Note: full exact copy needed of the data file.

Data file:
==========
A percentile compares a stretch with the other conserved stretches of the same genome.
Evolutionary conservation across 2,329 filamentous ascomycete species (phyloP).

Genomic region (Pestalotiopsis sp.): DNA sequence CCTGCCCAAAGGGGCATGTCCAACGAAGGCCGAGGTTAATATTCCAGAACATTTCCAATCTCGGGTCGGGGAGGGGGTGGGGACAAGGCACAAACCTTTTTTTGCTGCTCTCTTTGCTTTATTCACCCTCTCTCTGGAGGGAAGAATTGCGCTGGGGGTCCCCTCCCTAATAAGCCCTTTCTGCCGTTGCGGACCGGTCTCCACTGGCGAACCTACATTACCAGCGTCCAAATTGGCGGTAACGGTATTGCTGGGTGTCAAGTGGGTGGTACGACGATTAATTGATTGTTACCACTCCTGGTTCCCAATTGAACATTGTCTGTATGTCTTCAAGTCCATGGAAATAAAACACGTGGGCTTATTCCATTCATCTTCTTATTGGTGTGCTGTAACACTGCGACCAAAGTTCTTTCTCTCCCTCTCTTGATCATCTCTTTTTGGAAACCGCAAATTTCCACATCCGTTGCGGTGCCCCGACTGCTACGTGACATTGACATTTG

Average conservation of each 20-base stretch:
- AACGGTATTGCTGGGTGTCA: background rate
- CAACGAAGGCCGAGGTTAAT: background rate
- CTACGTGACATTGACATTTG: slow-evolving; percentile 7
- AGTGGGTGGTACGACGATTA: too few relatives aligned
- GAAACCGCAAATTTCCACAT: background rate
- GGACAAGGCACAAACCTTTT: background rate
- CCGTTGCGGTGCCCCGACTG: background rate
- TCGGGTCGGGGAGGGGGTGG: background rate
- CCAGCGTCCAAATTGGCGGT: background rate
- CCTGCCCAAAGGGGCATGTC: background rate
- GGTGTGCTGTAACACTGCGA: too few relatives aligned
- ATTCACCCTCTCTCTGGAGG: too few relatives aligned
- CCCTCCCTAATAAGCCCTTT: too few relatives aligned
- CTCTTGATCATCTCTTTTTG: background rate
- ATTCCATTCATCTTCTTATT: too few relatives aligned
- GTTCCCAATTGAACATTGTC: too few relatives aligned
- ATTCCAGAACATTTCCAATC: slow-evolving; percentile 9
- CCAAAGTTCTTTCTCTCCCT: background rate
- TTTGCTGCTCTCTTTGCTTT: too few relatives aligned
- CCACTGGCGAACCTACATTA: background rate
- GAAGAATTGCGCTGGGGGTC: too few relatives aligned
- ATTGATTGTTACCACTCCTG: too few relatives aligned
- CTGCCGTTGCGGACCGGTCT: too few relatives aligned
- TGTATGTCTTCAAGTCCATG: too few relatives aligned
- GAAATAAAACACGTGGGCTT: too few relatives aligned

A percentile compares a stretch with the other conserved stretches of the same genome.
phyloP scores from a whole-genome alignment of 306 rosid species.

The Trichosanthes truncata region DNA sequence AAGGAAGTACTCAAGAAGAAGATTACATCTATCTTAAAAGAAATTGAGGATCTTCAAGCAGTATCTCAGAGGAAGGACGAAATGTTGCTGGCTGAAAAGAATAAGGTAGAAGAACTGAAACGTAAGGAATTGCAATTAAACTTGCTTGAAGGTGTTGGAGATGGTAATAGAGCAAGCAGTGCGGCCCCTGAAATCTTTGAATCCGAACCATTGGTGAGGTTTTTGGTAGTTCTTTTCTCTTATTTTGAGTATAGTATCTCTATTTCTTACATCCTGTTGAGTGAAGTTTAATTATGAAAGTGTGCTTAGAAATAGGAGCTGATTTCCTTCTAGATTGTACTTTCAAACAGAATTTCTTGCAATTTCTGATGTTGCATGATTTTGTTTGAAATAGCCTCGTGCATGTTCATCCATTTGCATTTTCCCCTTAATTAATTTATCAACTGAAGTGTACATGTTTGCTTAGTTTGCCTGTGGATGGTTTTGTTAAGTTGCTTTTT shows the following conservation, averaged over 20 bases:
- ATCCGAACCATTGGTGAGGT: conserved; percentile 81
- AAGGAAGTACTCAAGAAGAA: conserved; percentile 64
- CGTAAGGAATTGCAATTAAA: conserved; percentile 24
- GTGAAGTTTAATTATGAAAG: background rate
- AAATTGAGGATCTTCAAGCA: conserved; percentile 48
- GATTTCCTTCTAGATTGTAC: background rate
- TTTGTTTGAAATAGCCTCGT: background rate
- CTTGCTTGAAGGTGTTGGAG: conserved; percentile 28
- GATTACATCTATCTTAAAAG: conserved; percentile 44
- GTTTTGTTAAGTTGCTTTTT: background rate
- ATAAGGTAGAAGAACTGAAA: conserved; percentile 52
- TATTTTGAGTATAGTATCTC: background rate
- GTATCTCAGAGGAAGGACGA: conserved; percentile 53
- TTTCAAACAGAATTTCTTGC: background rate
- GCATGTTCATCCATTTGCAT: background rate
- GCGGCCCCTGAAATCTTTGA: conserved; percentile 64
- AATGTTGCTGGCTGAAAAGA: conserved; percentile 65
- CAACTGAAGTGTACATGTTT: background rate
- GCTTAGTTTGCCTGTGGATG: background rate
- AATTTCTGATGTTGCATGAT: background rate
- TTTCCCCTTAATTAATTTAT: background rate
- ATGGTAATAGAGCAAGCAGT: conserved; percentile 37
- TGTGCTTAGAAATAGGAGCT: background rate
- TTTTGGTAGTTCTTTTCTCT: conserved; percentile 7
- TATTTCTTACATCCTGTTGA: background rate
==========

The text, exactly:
A percentile compares a stretch with the other conserved stretches of the same genome.
Evolutionary conservation across 2,329 filamentous ascomycete species (phyloP).

Genomic region (Pestalotiopsis sp.): DNA sequence CCTGCCCAAAGGGGCATGTCCAACGAAGGCCGAGGTTAATATTCCAGAACATTTCCAATCTCGGGTCGGGGAGGGGGTGGGGACAAGGCACAAACCTTTTTTTGCTGCTCTCTTTGCTTTATTCACCCTCTCTCTGGAGGGAAGAATTGCGCTGGGGGTCCCCTCCCTAATAAGCCCTTTCTGCCGTTGCGGACCGGTCTCCACTGGCGAACCTACATTACCAGCGTCCAAATTGGCGGTAACGGTATTGCTGGGTGTCAAGTGGGTGGTACGACGATTAATTGATTGTTACCACTCCTGGTTCCCAATTGAACATTGTCTGTATGTCTTCAAGTCCATGGAAATAAAACACGTGGGCTTATTCCATTCATCTTCTTATTGGTGTGCTGTAACACTGCGACCAAAGTTCTTTCTCTCCCTCTCTTGATCATCTCTTTTTGGAAACCGCAAATTTCCACATCCGTTGCGGTGCCCCGACTGCTACGTGACATTGACATTTG

Average conservation of each 20-base stretch:
- AACGGTATTGCTGGGTGTCA: background rate
- CAACGAAGGCCGAGGTTAAT: background rate
- CTACGTGACATTGACATTTG: slow-evolving; percentile 7
- AGTGGGTGGTACGACGATTA: too few relatives aligned
- GAAACCGCAAATTTCCACAT: background rate
- GGACAAGGCACAAACCTTTT: background rate
- CCGTTGCGGTGCCCCGACTG: background rate
- TCGGGTCGGGGAGGGGGTGG: background rate
- CCAGCGTCCAAATTGGCGGT: background rate
- CCTGCCCAAAGGGGCATGTC: background rate
- GGTGTGCTGTAACACTGCGA: too few relatives aligned
- ATTCACCCTCTCTCTGGAGG: too few relatives aligned
- CCCTCCCTAATAAGCCCTTT: too few relatives aligned
- CTCTTGATCATCTCTTTTTG: background rate
- ATTCCATTCATCTTCTTATT: too few relatives aligned
- GTTCCCAATTGAACATTGTC: too few relatives aligned
- ATTCCAGAACATTTCCAATC: slow-evolving; percentile 9
- CCAAAGTTCTTTCTCTCCCT: background rate
- TTTGCTGCTCTCTTTGCTTT: too few relatives aligned
- CCACTGGCGAACCTACATTA: background rate
- GAAGAATTGCGCTGGGGGTC: too few relatives aligned
- ATTGATTGTTACCACTCCTG: too few relatives aligned
- CTGCCGTTGCGGACCGGTCT: too few relatives aligned
- TGTATGTCTTCAAGTCCATG: too few relatives aligned
- GAAATAAAACACGTGGGCTT: too few relatives aligned

A percentile compares a stretch with the other conserved stretches of the same genome.
phyloP scores from a whole-genome alignment of 306 rosid species.

The Trichosanthes truncata region DNA sequence AAGGAAGTACTCAAGAAGAAGATTACATCTATCTTAAAAGAAATTGAGGATCTTCAAGCAGTATCTCAGAGGAAGGACGAAATGTTGCTGGCTGAAAAGAATAAGGTAGAAGAACTGAAACGTAAGGAATTGCAATTAAACTTGCTTGAAGGTGTTGGAGATGGTAATAGAGCAAGCAGTGCGGCCCCTGAAATCTTTGAATCCGAACCATTGGTGAGGTTTTTGGTAGTTCTTTTCTCTTATTTTGAGTATAGTATCTCTATTTCTTACATCCTGTTGAGTGAAGTTTAATTATGAAAGTGTGCTTAGAAATAGGAGCTGATTTCCTTCTAGATTGTACTTTCAAACAGAATTTCTTGCAATTTCTGATGTTGCATGATTTTGTTTGAAATAGCCTCGTGCATGTTCATCCATTTGCATTTTCCCCTTAATTAATTTATCAACTGAAGTGTACATGTTTGCTTAGTTTGCCTGTGGATGGTTTTGTTAAGTTGCTTTTT shows the following conservation, averaged over 20 bases:
- ATCCGAACCATTGGTGAGGT: conserved; percentile 81
- AAGGAAGTACTCAAGAAGAA: conserved; percentile 64
- CGTAAGGAATTGCAATTAAA: conserved; percentile 24
- GTGAAGTTTAATTATGAAAG: background rate
- AAATTGAGGATCTTCAAGCA: conserved; percentile 48
- GATTTCCTTCTAGATTGTAC: background rate
- TTTGTTTGAAATAGCCTCGT: background rate
- CTTGCTTGAAGGTGTTGGAG: conserved; percentile 28
- GATTACATCTATCTTAAAAG: conserved; percentile 44
- GTTTTGTTAAGTTGCTTTTT: background rate
- ATAAGGTAGAAGAACTGAAA: conserved; percentile 52
- TATTTTGAGTATAGTATCTC: background rate
- GTATCTCAGAGGAAGGACGA: conserved; percentile 53
- TTTCAAACAGAATTTCTTGC: background rate
- GCATGTTCATCCATTTGCAT: background rate
- GCGGCCCCTGAAATCTTTGA: conserved; percentile 64
- AATGTTGCTGGCTGAAAAGA: conserved; percentile 65
- CAACTGAAGTGTACATGTTT: background rate
- GCTTAGTTTGCCTGTGGATG: background rate
- AATTTCTGATGTTGCATGAT: background rate
- TTTCCCCTTAATTAATTTAT: background rate
- ATGGTAATAGAGCAAGCAGT: conserved; percentile 37
- TGTGCTTAGAAATAGGAGCT: background rate
- TTTTGGTAGTTCTTTTCTCT: conserved; percentile 7
- TATTTCTTACATCCTGTTGA: background rate